Tuesday, June 16, 2015

1935-1936 Copenhagen from left: 
Brother Milan, mother Helene, 
brother Gustav, Leo, father Eugene


by Leo Goldberger

The trauma all Danish Jews experienced during the days of the intended roundup by the Nazis in Denmark in 1943 consisted mainly of having to confront an unexpected and potentially life-threatening situation. One had to take quick and decisive action, in order to hide and ultimately to flee somewhere – but how? Where? 

These were of course the burning questions. At this juncture, the family unit was under severe pressure. The family was often broken up. Separate hiding places for individual members of the nuclear family were thought to be the only solution. For some intermarried couples, husbands and wives made the decisions to separate, with the Gentile spouse remaining in Denmark, while the Jewish spouse fled. Concern about how the extended family was faring, whether living in Denmark or elsewhere in Nazi Europe, was yet another element in the traumatic upheaval faced by many of us. 

The question of “why” was often on the minds of children. Their capacity to comprehend the reasons for all the tumult or the worry and despair of their parents was limited at best. In later testimony even 4 years olds recalled these frightening moments of concern while they clung to their dolls or security blankets. Even more disturbing, at least for the many children who were left behind, were the questions: Why am I being sent away to live with complete strangers? For how long will I be alone?

The fact that many children were left behind in Denmark has strangely enough only surfaced in the past five years due to the archival research conducted by historian Sofie Lene Bak (2009) of the Danish Jewish Museum in Copenhagen. The estimate is that more than 100 children, ranging from babies to teenagers, were left behind with non-Jewish friends, acquaintances or complete strangers. 

Fearing the uncertain future while on the run from the German roundup, parents felt it safer for their children to remain behind, despite the anguish and pain of separation. One can imagine the plight of parents as they were forced to make these fateful decisions. In some instances their decisions were made based on the false rumor that crying babies would be dumped overboard while crossing into Sweden. These parents were unaware of the common practice advised by physicians of sedating younger children as they waited to board fishing boats (Sofie Lene Bak, 2009).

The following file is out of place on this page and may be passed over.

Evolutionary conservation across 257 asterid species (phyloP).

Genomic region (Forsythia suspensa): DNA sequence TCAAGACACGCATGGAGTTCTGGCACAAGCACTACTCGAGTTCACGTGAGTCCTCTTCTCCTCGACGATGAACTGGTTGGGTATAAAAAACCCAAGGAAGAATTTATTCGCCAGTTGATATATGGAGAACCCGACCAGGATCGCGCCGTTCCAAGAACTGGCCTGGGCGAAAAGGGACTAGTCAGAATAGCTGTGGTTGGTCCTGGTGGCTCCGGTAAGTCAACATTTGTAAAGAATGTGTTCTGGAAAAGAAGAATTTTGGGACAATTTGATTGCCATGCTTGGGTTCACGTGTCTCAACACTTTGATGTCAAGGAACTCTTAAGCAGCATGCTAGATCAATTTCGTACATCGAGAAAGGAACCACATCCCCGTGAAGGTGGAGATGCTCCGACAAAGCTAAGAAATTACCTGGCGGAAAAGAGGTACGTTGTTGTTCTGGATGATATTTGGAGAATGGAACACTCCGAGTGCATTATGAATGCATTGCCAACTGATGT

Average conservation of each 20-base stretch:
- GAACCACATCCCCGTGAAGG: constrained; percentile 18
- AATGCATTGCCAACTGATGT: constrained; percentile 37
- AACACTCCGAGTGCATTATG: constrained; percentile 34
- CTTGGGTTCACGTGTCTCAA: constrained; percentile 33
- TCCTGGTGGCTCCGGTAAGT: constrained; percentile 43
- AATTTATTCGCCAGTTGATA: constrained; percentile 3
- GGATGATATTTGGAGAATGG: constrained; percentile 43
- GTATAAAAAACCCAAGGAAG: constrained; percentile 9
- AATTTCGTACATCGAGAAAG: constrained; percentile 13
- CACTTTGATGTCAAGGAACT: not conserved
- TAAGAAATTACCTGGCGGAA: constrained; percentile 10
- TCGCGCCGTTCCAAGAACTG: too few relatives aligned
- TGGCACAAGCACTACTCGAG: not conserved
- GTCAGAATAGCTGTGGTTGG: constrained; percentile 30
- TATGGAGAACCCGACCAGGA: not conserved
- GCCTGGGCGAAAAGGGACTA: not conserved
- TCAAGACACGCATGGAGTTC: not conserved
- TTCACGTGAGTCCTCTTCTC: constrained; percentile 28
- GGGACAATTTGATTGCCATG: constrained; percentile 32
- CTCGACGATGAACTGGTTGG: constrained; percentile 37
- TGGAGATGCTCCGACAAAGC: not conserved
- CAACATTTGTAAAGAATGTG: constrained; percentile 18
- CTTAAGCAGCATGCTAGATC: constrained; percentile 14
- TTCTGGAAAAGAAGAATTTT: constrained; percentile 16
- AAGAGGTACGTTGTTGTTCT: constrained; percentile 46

Our apartment in Denmark was located in a rundown building in the center of old Copenhagen within a short walk of the Great Synagogue, where my father was one of the two chief cantors. Once occupation began in Denmark, the future and safety of Jewish families, as well as those of the Danes, was unclear. Like all other buildings, ours had its own makeshift air-raid shelter in the basement where we spent many uncomfortable and anxious nights listening to the thud of bombs and antiaircraft shelling followed by the “bah-boos” of ambulances, the rumble of fire trucks and, at last, the welcome wail for the “all-clear” siren.

At about 3:30 on the morning of August 29, 1943, the fateful date martial law was declared in Denmark, the Germans took some 150 hostages, mostly prominent Danes including a dozen or so Jews. Unlike the other Jewish functionaries on the arrest list, such as Dr. Max Friediger, the chief rabbi of the Great Synagogue, my father sensed he should not respond to the incessant and loud banging on our front door. Fortunately an upstairs neighbor came to our aid by yelling down to the Gestapo that the Goldberger’s were not at home and then Gestapo left. Thus my father was saved from internment in a local transit camp and subsequent transport to Theresienstadt, the fate of the other Jews apprehended that night.

A month later, the plan for a general roundup was leaked by a high-ranking German official, George F. Duckwitz. An urgent warning was issued in the synagogue during the early hours of September 29, a few days before Rosh Hashanah in 1943. Word spread quickly throughout most of the Jewish community. 

There would only be a few days to prepare for an escape before the dreaded confrontation with the Nazis, expected to occur during the High Holy Days. We quickly had to decide which household belongings to take – clothes, valuables, the Sabbath candlesticks, the family photo album, and important documents. Other questions worried us: Do we pay the rent for our apartment or place of business? To whom should we turn over our home or business for safekeeping? For how long?

The anxiety and confusion took its toll and challenged even the most resilient families. Some coped quite well. Many others, though, did not know what to do or where to turn. With the anxiety level increasing by the hour, people experienced instances of sheer paralysis while desperately attempting to find his/her way to a suitable hiding place. Some families were full of members who despaired to the point of suicide (at least 13 followed through – in one case an entire family, including children). 

Others simply waited passively for some sort of deliverance. Many Jews without families were caught in the Jewish Old Age Home, situated in the courtyard of the hurriedly abandoned synagogue, and were brutally rounded up and tossed into covered “prairie wagons” in the early morning hours while Copenhagen slept. These people were unloaded and marched up the gangplank of a huge German transport boat anchored along the harbor on their first leg to the cattle cars that would transport them to the Czech city of Theresienstadt, where they would be among to 50 or so Danish Jews who succumbed to death in the camp.